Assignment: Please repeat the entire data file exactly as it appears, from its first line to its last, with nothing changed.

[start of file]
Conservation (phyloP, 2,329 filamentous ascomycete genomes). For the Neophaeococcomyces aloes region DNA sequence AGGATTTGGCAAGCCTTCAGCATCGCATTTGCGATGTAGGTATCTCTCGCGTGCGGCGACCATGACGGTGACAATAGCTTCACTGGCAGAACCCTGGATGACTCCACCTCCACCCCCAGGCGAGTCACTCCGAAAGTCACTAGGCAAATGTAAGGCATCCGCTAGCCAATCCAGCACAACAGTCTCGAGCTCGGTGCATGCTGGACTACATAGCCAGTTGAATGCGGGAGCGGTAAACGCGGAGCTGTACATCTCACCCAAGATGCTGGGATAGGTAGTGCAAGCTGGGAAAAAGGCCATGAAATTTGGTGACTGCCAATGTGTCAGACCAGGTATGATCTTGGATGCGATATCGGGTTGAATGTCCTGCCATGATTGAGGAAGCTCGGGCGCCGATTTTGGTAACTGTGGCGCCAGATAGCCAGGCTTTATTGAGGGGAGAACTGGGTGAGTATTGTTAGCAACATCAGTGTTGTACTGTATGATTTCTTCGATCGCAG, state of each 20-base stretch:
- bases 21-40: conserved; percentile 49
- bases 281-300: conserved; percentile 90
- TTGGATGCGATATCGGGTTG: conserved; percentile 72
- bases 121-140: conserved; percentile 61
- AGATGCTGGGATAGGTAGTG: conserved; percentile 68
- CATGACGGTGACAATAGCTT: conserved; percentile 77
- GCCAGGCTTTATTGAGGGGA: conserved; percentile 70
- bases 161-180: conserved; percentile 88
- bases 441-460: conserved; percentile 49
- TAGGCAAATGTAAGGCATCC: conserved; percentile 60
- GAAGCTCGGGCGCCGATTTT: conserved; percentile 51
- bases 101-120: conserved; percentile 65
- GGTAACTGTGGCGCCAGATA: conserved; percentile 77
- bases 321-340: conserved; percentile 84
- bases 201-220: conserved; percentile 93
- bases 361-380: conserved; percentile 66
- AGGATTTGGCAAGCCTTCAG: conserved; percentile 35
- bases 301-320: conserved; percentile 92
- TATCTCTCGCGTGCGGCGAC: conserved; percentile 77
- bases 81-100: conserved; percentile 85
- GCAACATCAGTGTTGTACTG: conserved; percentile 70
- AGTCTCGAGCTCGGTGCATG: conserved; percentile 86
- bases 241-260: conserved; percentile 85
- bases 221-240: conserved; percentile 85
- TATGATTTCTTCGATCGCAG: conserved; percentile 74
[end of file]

Conservation (phyloP, 2,329 filamentous ascomycete genomes). For the Neophaeococcomyces aloes region DNA sequence AGGATTTGGCAAGCCTTCAGCATCGCATTTGCGATGTAGGTATCTCTCGCGTGCGGCGACCATGACGGTGACAATAGCTTCACTGGCAGAACCCTGGATGACTCCACCTCCACCCCCAGGCGAGTCACTCCGAAAGTCACTAGGCAAATGTAAGGCATCCGCTAGCCAATCCAGCACAACAGTCTCGAGCTCGGTGCATGCTGGACTACATAGCCAGTTGAATGCGGGAGCGGTAAACGCGGAGCTGTACATCTCACCCAAGATGCTGGGATAGGTAGTGCAAGCTGGGAAAAAGGCCATGAAATTTGGTGACTGCCAATGTGTCAGACCAGGTATGATCTTGGATGCGATATCGGGTTGAATGTCCTGCCATGATTGAGGAAGCTCGGGCGCCGATTTTGGTAACTGTGGCGCCAGATAGCCAGGCTTTATTGAGGGGAGAACTGGGTGAGTATTGTTAGCAACATCAGTGTTGTACTGTATGATTTCTTCGATCGCAG, state of each 20-base stretch:
- bases 21-40: conserved; percentile 49
- bases 281-300: conserved; percentile 90
- TTGGATGCGATATCGGGTTG: conserved; percentile 72
- bases 121-140: conserved; percentile 61
- AGATGCTGGGATAGGTAGTG: conserved; percentile 68
- CATGACGGTGACAATAGCTT: conserved; percentile 77
- GCCAGGCTTTATTGAGGGGA: conserved; percentile 70
- bases 161-180: conserved; percentile 88
- bases 441-460: conserved; percentile 49
- TAGGCAAATGTAAGGCATCC: conserved; percentile 60
- GAAGCTCGGGCGCCGATTTT: conserved; percentile 51
- bases 101-120: conserved; percentile 65
- GGTAACTGTGGCGCCAGATA: conserved; percentile 77
- bases 321-340: conserved; percentile 84
- bases 201-220: conserved; percentile 93
- bases 361-380: conserved; percentile 66
- AGGATTTGGCAAGCCTTCAG: conserved; percentile 35
- bases 301-320: conserved; percentile 92
- TATCTCTCGCGTGCGGCGAC: conserved; percentile 77
- bases 81-100: conserved; percentile 85
- GCAACATCAGTGTTGTACTG: conserved; percentile 70
- AGTCTCGAGCTCGGTGCATG: conserved; percentile 86
- bases 241-260: conserved; percentile 85
- bases 221-240: conserved; percentile 85
- TATGATTTCTTCGATCGCAG: conserved; percentile 74